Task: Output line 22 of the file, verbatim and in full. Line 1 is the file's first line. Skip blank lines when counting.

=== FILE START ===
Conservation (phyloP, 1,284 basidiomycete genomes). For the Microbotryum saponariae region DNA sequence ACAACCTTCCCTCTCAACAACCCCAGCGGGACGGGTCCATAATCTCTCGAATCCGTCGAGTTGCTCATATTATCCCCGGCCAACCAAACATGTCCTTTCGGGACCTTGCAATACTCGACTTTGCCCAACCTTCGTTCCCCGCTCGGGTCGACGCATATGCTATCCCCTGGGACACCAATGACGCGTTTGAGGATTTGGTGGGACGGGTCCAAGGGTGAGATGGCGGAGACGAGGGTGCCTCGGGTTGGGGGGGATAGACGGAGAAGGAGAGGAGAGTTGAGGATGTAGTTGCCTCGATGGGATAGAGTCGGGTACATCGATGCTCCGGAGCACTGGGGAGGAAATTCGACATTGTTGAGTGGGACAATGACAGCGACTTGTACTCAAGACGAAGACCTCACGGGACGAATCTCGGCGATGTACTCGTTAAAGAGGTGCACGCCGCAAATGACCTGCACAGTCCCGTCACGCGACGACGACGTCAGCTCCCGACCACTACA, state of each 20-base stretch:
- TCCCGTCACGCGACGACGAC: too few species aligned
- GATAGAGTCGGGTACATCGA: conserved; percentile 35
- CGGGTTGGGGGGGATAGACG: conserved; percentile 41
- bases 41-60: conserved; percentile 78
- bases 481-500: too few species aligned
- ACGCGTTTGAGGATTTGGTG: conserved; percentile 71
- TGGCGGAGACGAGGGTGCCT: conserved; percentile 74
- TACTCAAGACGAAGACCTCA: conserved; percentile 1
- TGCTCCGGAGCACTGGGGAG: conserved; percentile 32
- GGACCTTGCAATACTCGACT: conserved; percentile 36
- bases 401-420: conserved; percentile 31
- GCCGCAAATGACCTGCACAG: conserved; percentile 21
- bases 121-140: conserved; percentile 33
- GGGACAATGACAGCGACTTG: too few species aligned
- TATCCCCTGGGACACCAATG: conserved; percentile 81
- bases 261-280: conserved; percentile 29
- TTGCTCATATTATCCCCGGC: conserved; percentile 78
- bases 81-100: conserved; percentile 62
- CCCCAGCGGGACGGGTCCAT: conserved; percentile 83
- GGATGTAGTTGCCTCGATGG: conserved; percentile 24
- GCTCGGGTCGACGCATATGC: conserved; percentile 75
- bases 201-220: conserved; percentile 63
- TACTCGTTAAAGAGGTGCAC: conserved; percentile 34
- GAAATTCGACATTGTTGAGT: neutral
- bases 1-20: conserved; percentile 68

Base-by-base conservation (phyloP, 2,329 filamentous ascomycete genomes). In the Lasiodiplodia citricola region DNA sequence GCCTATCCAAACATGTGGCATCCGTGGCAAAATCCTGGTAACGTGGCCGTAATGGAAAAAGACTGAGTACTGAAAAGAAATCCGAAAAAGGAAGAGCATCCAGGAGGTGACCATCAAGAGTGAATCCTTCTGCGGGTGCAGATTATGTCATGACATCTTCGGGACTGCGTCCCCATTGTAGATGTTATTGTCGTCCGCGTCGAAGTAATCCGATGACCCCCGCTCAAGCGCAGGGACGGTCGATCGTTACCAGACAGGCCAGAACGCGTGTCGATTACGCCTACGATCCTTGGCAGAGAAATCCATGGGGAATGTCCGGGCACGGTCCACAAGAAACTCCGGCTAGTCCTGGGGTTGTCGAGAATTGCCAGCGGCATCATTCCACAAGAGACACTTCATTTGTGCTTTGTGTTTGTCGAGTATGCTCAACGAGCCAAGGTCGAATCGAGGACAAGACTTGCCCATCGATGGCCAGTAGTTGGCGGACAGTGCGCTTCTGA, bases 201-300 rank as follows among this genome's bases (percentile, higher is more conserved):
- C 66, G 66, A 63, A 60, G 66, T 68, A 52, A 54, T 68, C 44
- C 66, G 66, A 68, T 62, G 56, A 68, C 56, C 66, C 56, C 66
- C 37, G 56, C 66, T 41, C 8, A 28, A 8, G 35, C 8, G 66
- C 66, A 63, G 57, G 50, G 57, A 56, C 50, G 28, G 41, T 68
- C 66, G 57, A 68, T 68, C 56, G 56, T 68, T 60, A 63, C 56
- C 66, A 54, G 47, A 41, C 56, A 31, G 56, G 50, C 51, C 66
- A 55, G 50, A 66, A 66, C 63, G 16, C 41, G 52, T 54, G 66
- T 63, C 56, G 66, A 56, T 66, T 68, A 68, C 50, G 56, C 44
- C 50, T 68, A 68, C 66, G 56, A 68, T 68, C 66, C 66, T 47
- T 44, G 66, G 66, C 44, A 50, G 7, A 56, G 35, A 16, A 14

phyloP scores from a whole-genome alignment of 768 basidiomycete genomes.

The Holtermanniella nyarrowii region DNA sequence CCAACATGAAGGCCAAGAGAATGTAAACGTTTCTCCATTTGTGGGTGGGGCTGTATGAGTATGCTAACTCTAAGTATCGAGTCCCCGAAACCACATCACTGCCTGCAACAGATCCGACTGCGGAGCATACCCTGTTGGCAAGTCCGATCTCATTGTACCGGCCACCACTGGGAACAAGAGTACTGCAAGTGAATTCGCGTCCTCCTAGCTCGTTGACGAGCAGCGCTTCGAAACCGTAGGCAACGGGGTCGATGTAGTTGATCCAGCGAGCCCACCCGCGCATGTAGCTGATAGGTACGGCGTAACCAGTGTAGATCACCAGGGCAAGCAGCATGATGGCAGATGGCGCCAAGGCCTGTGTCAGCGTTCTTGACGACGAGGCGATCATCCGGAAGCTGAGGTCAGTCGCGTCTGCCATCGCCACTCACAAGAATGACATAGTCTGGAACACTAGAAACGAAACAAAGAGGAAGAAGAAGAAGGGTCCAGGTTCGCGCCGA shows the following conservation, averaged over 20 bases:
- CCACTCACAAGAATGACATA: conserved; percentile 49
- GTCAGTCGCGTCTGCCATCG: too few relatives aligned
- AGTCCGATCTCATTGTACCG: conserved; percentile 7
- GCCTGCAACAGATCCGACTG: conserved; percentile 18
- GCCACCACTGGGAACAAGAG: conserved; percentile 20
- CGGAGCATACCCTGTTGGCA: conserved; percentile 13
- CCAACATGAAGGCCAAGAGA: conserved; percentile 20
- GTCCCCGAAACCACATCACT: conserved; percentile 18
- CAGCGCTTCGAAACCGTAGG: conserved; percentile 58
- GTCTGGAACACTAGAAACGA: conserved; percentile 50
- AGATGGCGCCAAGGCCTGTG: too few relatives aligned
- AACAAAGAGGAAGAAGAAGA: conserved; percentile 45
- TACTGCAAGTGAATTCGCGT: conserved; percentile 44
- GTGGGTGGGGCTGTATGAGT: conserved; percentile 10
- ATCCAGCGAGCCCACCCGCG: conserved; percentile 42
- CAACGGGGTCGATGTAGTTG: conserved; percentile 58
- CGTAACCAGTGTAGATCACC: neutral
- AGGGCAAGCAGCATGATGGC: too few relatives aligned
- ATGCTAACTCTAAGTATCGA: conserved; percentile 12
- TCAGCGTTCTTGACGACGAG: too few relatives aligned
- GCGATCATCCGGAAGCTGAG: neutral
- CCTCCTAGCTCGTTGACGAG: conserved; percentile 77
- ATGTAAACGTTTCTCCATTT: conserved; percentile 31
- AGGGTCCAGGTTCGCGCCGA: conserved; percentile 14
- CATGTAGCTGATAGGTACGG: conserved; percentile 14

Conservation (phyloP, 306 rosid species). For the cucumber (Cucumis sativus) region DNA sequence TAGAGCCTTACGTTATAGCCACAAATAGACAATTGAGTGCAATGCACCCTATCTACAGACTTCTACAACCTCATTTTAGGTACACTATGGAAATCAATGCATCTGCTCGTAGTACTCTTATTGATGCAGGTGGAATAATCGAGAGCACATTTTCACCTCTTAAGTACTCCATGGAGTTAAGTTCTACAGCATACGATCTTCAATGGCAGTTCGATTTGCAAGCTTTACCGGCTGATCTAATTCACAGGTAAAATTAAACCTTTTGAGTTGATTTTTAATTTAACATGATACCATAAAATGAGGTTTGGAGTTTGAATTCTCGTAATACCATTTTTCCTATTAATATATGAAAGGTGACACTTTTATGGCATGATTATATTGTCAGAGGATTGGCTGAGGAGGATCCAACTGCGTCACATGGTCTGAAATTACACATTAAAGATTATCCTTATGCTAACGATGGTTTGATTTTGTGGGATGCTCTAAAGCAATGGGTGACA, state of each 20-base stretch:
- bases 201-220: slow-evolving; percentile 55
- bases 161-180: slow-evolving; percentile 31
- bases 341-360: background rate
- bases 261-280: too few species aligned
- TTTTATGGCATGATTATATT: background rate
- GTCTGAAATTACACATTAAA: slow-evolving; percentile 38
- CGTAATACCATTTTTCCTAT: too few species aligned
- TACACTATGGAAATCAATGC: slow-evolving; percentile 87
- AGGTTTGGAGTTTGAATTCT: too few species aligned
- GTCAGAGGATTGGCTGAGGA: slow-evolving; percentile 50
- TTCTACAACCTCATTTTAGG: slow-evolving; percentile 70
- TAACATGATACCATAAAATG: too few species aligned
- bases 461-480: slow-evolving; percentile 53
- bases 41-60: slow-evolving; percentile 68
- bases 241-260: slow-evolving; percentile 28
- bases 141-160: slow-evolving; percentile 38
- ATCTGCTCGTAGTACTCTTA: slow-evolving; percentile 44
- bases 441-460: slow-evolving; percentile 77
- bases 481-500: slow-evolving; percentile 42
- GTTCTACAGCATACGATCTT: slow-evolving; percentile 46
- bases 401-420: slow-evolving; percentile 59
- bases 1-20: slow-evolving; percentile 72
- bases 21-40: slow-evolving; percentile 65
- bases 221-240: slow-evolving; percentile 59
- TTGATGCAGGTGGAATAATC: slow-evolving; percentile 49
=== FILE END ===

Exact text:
- GCTCGGGTCGACGCATATGC: conserved; percentile 75